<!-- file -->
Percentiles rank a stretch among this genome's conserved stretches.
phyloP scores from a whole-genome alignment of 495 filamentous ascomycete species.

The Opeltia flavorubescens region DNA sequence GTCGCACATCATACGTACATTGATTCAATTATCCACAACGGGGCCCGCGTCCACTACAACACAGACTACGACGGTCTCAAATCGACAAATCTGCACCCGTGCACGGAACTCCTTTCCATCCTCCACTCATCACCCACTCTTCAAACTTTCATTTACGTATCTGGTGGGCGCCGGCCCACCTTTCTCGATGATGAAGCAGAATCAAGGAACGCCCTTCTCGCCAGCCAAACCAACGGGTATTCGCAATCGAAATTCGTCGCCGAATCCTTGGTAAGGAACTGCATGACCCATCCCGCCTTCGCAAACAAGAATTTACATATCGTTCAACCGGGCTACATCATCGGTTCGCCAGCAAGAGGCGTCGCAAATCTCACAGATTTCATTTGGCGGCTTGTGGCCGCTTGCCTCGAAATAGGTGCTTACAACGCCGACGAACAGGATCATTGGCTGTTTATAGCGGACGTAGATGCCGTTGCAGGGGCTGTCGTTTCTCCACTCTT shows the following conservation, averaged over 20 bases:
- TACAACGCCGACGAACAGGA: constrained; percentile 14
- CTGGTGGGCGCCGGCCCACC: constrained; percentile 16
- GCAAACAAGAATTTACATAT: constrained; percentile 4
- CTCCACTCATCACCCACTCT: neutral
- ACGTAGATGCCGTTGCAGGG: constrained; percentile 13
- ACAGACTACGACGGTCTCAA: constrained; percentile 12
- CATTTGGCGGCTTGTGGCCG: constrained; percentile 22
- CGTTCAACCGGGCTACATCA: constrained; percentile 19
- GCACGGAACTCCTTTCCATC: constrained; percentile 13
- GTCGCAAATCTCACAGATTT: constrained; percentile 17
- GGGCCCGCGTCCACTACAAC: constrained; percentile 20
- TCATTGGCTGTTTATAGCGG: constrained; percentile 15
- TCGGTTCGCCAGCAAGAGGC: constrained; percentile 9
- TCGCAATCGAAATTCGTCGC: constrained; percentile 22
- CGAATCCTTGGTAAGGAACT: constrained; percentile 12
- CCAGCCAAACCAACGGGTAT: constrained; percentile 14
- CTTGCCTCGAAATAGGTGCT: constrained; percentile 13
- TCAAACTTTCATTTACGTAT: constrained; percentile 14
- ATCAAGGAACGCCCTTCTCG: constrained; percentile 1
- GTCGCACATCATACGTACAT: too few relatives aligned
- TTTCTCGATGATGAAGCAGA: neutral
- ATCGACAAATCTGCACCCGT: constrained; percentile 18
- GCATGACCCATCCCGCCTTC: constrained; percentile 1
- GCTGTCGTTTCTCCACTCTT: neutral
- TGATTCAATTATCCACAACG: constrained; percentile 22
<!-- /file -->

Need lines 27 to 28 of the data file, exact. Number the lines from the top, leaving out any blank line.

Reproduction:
- GCTGTCGTTTCTCCACTCTT: neutral
- TGATTCAATTATCCACAACG: constrained; percentile 22